Figure 2 shows the estimation of the spectral resolution for three typical laser wavelengths used in Raman experiments; the curves are calculated using Eq. (2) and considering constant the edge transition of . Note that the longer the Stokes wavelength, , the better the resolution is. When using a 532 nm laser source, the Stokes wavelengths range go from 565 to 640 nm, covering a vibrational frequency range from 1000 to 3200 cm−1 with an increasing spectral resolution that goes from 66 to 48 cm−1. Therefore, an improved resolution is expected for the same vibrational frequency range if longer excitation wavelengths are used (see Fig. 2). We choose working with 532 and 636 nm sources in our experiments to take advantage of the CMOS quantum efficiency which is >30% for the excited Raman wavelengths. Notice that the spectral resolution obtained with green and red lasers is good enough to resolve vibrational bands in the C-H region (2700-3200 cm−1) and that such region has been successfully exploited for biological studies on lipids and tissue using CARS and/or SRS nonlinear Raman imaging [4–6 ].
Accessing the fingerprint region from 1000 to 1600 cm−1 would need the use of a near IR source and the Stokes wavelengths will falls between 840 to 900 nm. Although such region can be accessible using CCD/CMOS sensors its quantum efficiency would decrease from 20 to 10% compromising the image acquisition time.
3.1. Raman LiShMS imaging setup
A detailed description of the optical setup to perform DSLM can be found elsewhere . Here this system is briefly described in Fig. 3 to emphasize the required modifications to perform Raman light-sheet micro-spectroscopy (Raman LiShMS) imaging. In the figure the xy-plane is defined as the image plane (plane of interest) and the z-axis as the orthogonal direction where the Raman signal is to be collected. In order to generate the light sheet a CW laser beam is coupled to a galvanometric mirror (GM) that scans the beam along the xy-plane direction. The telescope arrangement, composed of a scanning lens (SL) and a tube lens (TL), is used to inject the scanned Gaussian beam at the rear focal plane of the excitation objective EO (10x , NA = 0.3, WD = 16 mm, Nikon, Japan) to create the light sheet at the sample plane. A custom made immersion chamber holds a capillary glass tube (Hirschman Z611263, 100 µl) where the samples are immersed. The capillary glass is attached to a motorized rotation stage (Physik instrument, M-116.2SH) and a xyz-motorized stage (3-axis NanoMax, Thorlabs) allowing full control of the experiments. An infinity corrected, water immersion collection objective (CO) (Leica/HCX Apo L20X, 0.5NA) is placed orthogonal to the sample plane, along the z direction to collect the spontaneous Raman scattered signal. After the CO an interferometric tunable filter, mounted on a high-precision rotation mount to vary the angle of incidence θ and thus tuning the filter pass band wavelength, is placed. A CMOS camera (Hamamatsu, ORCAFlash 4.0) is used to take the images while changing the angle of incidence to scan the filter transmittance. In that way, each pixel along the stack records a Raman spectral KE trace (see image inset).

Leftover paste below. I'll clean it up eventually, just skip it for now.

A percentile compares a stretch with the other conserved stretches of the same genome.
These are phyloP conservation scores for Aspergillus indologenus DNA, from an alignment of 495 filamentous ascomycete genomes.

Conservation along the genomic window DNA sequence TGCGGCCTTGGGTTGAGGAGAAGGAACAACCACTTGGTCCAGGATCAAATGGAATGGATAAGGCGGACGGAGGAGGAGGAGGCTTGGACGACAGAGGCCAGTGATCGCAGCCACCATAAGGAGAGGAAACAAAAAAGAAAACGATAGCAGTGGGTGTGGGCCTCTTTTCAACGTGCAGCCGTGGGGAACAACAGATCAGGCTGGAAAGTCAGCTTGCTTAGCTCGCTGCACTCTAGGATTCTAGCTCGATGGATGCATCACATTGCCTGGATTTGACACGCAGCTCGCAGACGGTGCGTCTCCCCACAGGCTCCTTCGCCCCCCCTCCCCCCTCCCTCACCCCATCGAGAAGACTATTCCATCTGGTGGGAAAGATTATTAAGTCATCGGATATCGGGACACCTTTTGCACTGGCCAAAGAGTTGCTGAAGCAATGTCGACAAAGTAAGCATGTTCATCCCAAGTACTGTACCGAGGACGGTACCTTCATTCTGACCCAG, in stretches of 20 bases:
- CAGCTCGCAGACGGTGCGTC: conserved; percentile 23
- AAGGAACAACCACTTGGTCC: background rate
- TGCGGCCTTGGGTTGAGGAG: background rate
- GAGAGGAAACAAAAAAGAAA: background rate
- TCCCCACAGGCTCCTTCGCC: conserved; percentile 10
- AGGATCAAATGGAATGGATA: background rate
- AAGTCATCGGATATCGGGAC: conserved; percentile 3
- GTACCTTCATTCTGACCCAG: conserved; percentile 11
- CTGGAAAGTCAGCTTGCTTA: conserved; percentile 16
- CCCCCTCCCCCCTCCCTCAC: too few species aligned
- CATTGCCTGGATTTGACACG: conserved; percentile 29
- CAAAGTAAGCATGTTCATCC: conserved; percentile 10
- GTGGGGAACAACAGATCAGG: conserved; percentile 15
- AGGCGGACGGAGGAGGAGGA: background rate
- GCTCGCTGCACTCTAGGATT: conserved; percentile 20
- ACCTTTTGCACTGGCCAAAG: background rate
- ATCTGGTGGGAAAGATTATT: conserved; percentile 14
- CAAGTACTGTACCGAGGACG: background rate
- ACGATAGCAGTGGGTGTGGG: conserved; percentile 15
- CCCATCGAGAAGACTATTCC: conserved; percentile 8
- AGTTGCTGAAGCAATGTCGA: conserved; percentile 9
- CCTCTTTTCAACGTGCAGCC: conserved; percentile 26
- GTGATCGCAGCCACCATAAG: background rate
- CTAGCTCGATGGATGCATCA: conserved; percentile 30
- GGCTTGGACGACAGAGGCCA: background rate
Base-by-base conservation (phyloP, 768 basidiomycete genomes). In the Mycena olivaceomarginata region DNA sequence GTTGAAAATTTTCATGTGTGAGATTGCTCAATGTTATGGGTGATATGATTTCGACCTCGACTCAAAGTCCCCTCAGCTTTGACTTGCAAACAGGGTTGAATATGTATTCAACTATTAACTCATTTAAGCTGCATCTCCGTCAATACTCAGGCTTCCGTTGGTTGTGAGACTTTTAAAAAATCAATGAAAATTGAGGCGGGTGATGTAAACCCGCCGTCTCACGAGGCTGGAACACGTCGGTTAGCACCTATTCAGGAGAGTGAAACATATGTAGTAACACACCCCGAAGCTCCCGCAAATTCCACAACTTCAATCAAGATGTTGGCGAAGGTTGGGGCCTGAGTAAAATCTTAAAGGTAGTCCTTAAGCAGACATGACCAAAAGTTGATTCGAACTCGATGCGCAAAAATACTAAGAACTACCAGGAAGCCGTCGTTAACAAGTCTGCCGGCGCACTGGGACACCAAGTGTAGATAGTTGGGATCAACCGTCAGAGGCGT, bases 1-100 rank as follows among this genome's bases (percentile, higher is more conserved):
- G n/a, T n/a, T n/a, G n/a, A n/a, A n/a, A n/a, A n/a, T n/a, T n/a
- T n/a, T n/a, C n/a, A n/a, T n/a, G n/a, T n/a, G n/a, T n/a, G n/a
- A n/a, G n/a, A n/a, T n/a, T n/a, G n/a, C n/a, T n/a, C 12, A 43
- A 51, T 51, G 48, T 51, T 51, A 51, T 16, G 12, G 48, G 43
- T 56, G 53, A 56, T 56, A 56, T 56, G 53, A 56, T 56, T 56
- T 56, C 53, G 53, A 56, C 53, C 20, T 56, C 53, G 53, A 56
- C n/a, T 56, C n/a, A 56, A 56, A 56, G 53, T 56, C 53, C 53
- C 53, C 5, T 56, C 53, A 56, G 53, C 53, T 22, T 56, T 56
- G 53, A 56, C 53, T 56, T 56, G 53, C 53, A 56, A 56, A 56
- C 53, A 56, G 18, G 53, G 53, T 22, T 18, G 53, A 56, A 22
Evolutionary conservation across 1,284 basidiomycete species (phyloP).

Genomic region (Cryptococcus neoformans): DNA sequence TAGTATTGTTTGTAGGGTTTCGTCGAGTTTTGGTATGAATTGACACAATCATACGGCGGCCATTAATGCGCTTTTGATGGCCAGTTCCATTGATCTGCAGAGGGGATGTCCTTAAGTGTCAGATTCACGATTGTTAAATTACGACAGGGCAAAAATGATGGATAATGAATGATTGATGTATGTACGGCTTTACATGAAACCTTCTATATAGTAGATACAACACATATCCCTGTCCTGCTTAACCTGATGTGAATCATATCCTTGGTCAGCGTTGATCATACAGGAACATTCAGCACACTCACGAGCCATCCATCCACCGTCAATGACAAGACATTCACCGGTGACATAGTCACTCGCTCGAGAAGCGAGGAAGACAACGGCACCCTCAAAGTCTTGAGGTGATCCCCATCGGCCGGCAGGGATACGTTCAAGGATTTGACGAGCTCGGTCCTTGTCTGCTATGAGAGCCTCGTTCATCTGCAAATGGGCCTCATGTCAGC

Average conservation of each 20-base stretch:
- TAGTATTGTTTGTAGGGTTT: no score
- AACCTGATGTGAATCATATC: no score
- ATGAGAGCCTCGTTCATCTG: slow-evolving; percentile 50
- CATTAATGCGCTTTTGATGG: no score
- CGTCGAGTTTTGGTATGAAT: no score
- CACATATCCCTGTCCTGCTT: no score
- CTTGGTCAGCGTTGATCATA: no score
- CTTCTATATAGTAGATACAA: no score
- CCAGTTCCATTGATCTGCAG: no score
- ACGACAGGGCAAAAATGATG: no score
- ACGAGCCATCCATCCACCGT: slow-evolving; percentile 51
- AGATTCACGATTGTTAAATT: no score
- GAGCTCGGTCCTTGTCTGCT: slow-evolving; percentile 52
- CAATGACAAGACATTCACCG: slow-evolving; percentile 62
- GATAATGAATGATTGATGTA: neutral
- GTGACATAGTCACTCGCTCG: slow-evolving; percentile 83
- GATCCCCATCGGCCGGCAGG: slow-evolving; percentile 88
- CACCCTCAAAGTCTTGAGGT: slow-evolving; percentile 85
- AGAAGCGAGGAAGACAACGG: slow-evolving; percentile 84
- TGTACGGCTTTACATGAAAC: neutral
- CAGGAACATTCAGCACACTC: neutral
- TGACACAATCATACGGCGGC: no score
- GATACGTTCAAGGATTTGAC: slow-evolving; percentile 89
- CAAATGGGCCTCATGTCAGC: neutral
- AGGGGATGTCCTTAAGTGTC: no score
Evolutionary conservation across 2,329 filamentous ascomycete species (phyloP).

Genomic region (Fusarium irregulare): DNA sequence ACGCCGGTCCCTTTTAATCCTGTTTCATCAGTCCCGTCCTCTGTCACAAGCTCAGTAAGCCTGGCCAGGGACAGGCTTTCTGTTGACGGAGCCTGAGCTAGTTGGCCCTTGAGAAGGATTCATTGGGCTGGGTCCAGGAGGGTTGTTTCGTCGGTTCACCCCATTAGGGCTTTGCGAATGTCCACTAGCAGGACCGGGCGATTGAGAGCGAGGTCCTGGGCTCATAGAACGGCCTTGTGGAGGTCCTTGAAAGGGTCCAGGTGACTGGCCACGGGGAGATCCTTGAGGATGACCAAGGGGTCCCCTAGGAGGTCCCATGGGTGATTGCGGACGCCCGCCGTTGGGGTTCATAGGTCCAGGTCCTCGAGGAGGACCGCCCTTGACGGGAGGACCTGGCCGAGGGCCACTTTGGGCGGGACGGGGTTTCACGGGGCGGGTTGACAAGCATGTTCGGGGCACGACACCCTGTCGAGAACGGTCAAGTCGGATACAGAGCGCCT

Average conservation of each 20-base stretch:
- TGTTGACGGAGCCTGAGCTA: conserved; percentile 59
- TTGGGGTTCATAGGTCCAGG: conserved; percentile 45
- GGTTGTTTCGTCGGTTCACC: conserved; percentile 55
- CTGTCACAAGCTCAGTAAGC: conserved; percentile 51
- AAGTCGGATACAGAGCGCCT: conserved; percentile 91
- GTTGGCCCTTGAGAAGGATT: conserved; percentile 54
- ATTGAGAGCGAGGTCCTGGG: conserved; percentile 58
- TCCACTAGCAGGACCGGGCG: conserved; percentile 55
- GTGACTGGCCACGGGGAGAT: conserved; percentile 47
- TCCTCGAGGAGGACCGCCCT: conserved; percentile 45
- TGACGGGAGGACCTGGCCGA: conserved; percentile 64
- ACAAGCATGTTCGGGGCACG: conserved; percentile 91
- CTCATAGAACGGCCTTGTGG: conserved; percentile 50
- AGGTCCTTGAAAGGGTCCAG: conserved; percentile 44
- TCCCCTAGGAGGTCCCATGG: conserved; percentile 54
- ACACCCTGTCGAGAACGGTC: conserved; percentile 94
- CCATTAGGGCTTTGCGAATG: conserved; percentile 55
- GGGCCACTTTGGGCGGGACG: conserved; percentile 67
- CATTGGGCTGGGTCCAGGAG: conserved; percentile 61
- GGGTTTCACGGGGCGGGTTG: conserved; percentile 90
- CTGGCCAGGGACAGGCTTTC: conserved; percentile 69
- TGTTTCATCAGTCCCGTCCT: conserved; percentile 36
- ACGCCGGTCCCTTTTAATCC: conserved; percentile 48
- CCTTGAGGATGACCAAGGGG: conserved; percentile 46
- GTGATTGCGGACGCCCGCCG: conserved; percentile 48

For our experiments two different CW laser, one at 532 nm (Verdi v10, Coherent) and another one at 638 nm (Cobolt, MLD), were used as excitation sources. After attenuating the 532 nm source (<50mW) a tuning filter TBP01-628/14 (Semrock) was used to filter the excited spontaneous Raman signal. A notch filter (Semrock, NF03-532E) and a pass band (Delta, BP 630/75) were also placed in front of the sCMOS sensor (not shown) to block the excitation wavelength. For the 632 nm source, a tuning filter TBP01-790/12(Semrock), was used. In this case a pair of pass band filters FF01-731/137 (Semrock) were used to block the excitation wavelength.